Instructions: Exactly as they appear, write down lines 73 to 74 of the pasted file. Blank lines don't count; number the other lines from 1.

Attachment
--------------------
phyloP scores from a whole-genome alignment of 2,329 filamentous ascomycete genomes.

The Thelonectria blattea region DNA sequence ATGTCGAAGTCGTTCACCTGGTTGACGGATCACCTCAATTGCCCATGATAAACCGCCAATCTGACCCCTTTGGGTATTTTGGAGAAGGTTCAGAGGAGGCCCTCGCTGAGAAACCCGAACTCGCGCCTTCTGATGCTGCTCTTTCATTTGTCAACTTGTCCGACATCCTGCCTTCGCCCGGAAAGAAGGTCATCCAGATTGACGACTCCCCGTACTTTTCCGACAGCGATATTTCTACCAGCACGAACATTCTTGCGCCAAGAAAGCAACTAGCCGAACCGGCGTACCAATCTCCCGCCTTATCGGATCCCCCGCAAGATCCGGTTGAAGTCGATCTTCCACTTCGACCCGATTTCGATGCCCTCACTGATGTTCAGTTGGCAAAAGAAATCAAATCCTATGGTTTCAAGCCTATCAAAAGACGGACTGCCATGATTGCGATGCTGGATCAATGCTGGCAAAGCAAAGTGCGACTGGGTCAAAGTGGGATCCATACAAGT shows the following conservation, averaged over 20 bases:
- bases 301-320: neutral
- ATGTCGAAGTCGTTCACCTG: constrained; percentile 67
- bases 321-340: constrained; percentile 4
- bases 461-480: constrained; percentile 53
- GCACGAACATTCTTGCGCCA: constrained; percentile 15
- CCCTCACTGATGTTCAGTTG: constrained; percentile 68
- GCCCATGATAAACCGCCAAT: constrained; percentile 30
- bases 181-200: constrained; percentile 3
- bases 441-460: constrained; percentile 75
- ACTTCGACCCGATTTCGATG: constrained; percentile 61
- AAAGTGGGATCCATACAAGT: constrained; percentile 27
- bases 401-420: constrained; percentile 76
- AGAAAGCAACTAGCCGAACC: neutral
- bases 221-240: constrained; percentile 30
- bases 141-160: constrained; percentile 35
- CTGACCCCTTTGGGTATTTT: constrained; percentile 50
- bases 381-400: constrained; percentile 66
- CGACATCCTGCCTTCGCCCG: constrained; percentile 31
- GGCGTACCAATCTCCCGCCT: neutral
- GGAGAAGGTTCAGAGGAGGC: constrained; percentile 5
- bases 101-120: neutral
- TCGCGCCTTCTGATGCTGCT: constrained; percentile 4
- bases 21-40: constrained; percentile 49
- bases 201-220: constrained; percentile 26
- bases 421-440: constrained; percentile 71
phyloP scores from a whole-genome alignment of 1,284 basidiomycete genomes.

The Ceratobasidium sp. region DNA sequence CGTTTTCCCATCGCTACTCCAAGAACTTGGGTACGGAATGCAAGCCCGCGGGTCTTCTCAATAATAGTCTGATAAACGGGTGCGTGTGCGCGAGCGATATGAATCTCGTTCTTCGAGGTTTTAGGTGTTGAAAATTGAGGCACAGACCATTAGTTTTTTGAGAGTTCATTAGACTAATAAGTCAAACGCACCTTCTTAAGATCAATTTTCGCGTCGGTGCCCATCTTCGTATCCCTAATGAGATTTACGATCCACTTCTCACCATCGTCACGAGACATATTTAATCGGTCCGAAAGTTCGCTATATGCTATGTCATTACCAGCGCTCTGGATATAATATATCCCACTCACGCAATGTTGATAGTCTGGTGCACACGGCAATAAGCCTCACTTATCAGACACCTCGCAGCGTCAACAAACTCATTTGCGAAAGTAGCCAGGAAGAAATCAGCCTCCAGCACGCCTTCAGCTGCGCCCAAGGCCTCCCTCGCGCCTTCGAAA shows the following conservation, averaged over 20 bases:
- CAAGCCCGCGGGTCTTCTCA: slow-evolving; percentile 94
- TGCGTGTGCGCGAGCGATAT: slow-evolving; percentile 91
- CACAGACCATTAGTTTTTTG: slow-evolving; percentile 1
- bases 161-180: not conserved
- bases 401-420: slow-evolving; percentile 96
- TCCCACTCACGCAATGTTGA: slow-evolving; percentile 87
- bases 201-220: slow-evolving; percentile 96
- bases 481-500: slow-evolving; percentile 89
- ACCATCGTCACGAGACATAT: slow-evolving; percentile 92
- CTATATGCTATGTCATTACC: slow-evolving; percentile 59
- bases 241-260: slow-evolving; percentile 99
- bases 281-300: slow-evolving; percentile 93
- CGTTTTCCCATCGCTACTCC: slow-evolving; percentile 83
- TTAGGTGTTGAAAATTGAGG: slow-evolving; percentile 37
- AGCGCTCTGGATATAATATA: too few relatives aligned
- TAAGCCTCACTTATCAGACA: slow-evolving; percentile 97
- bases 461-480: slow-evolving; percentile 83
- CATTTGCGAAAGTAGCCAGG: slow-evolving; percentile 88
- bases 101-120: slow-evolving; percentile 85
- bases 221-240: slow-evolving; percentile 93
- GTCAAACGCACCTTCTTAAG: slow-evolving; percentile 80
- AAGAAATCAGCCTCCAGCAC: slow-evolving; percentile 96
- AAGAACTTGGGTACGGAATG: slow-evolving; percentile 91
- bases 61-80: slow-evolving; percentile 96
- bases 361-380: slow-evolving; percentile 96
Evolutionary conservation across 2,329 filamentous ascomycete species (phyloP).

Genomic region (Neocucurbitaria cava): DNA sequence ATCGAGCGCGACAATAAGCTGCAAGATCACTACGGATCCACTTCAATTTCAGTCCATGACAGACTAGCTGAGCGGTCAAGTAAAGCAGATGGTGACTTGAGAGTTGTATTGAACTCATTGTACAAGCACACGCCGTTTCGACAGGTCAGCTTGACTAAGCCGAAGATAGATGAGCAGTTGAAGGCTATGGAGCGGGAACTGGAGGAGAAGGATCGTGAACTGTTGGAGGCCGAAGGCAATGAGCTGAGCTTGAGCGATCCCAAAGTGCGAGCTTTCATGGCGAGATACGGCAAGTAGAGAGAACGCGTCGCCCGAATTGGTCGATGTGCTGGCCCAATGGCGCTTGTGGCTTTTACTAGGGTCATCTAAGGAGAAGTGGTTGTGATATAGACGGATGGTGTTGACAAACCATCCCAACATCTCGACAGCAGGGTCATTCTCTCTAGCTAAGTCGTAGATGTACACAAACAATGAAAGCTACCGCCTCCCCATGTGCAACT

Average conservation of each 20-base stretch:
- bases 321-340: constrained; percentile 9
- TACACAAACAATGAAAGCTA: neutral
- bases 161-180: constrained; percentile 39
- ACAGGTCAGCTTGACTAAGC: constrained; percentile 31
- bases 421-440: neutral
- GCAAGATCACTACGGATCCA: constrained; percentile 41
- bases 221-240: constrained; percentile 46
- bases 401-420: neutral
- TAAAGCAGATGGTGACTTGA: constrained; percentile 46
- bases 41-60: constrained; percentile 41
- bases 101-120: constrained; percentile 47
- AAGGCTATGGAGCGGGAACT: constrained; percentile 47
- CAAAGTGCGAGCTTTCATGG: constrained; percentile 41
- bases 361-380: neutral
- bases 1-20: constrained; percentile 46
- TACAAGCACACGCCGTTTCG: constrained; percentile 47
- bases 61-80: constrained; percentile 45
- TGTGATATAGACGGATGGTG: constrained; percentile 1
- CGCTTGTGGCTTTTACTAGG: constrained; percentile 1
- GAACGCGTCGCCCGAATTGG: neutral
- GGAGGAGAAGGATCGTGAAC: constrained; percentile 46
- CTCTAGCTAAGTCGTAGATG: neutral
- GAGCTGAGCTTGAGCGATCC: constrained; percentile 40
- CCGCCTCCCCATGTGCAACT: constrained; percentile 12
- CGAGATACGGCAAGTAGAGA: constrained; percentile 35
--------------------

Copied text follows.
- TACAAGCACACGCCGTTTCG: constrained; percentile 47
- bases 61-80: constrained; percentile 45